The sound of one hundred and thirty doors shutting simultaneously was heard across the nation on September 6, 2016, as ITT Tech, otherwise known as ITT Technical Institute, shut its doors to its students for good (Cohen). This experience, in fact, was not actually new to some campuses, because a decade or so ago, some schools were closed temporarily, as search warranted federal agents bombarded the schools looking for evidence pointing to fraud, as it related to the recruitment of its students, its loan agreements, post graduation job placement and salary rates, enrollment and dropout statistics, and grade aggrandizement (Cohen). In August, the U. S. Department of Education banned ITT Tech’s parent company, ITT Educational Services, Inc., out of Carmel, Indiana, from using federal to enroll new students. The decision was based on the company’s anticipated loss of accreditation and its current financial instability. Institutions of higher education are given accreditation or rendered unaccredited, based on their ability to meet certain established quality standards (“The Database of Accredited”). The school obtains accreditation through an accrediting agency, which is a private organization that establishes evaluation criteria, and then assesses if the criteria is being met at the educational institution within its jurisdiction. If the institution that seeks accreditation is found to be acceptable pursuant to the agency’s standards, the educational program will become accredited by the agency. The U. S. Department of Education, keeps a database of agencies it views as appropriate to render accreditation. The Department does not accredit schools itself (“The Database of Accredited”).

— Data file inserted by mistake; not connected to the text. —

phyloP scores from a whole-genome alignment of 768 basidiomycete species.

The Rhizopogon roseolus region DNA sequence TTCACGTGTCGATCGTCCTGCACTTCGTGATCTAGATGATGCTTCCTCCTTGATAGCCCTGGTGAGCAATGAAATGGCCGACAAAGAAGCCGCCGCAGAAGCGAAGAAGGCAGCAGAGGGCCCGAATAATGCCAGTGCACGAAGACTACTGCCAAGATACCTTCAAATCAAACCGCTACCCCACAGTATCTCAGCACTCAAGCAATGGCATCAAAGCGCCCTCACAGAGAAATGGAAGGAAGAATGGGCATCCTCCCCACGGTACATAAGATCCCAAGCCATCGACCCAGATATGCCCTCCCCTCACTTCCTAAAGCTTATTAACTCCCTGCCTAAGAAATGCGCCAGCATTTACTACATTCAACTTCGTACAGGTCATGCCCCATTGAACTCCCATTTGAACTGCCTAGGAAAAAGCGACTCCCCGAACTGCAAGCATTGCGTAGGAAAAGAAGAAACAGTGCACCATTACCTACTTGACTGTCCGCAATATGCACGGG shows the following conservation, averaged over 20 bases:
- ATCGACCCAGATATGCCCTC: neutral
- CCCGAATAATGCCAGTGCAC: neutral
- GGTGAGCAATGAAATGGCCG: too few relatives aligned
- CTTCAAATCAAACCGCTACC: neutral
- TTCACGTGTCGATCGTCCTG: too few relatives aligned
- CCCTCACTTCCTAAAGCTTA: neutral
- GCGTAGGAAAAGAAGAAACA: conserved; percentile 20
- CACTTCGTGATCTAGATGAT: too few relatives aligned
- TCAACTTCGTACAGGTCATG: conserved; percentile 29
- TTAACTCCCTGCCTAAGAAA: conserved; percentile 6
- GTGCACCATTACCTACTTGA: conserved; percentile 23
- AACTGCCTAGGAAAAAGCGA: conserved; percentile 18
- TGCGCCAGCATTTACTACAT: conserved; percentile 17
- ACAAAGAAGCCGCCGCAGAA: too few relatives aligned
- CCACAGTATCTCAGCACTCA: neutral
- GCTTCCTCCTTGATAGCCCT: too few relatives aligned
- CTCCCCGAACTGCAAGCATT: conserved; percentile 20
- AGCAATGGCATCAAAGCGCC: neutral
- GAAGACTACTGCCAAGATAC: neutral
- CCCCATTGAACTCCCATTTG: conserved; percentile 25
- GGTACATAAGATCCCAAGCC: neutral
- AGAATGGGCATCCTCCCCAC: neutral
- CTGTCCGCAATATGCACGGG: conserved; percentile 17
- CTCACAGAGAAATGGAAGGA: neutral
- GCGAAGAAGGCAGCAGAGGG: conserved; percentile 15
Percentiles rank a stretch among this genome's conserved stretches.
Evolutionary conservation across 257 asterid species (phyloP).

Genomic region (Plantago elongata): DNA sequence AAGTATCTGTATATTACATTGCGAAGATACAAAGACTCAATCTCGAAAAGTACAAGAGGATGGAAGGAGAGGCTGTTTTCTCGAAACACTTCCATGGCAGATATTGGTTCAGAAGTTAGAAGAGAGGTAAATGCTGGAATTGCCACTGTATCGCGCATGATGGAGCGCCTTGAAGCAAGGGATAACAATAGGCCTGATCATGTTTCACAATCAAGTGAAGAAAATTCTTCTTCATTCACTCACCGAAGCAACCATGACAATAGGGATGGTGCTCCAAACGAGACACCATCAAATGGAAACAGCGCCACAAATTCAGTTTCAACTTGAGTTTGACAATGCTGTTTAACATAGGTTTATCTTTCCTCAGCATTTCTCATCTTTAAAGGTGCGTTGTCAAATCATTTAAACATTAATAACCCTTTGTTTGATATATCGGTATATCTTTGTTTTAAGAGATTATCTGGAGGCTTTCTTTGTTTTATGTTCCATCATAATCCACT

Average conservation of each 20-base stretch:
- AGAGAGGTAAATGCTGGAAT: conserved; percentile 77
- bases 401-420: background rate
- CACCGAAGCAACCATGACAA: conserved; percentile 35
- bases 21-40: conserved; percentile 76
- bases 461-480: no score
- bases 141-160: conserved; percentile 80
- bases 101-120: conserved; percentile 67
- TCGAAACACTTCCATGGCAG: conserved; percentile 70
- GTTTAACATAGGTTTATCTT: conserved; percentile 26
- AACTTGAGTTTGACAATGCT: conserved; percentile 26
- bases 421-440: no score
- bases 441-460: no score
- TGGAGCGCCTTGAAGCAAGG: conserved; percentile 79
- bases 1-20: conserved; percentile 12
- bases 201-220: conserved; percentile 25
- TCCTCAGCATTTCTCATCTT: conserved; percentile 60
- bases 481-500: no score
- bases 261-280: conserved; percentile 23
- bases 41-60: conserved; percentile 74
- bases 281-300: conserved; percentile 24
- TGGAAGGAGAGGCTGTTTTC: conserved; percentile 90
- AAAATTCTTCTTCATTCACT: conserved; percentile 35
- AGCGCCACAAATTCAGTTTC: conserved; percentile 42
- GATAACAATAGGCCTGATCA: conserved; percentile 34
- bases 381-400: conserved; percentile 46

There was a time when ITT Tech was the darling of Wall Street, sustaining burgeoning growth and exemplary profits (Cohen). The company was originally founded as a component of International Telephone & Telegraph, but the educational program became an independently, publicly traded company in the 1990s. The split came amidst a time when the privatization of academia was a mushrooming and well received concept. The thinking was that a business that operated with the goal of profit could do a better job than the government or a nonprofit. Investors attacked the prospective of the success of the for-profit industry like flies to honey. The time also reflected the employment shift where those who were not making as much money as they wanted, saw taking classes as a way to achieve the American dream. ITT Technical Institutes and other similar institutions offered the dual golden carrot, of excellent future job potential for the students, and ever-increasing enrollment and profits for investors (Cohen).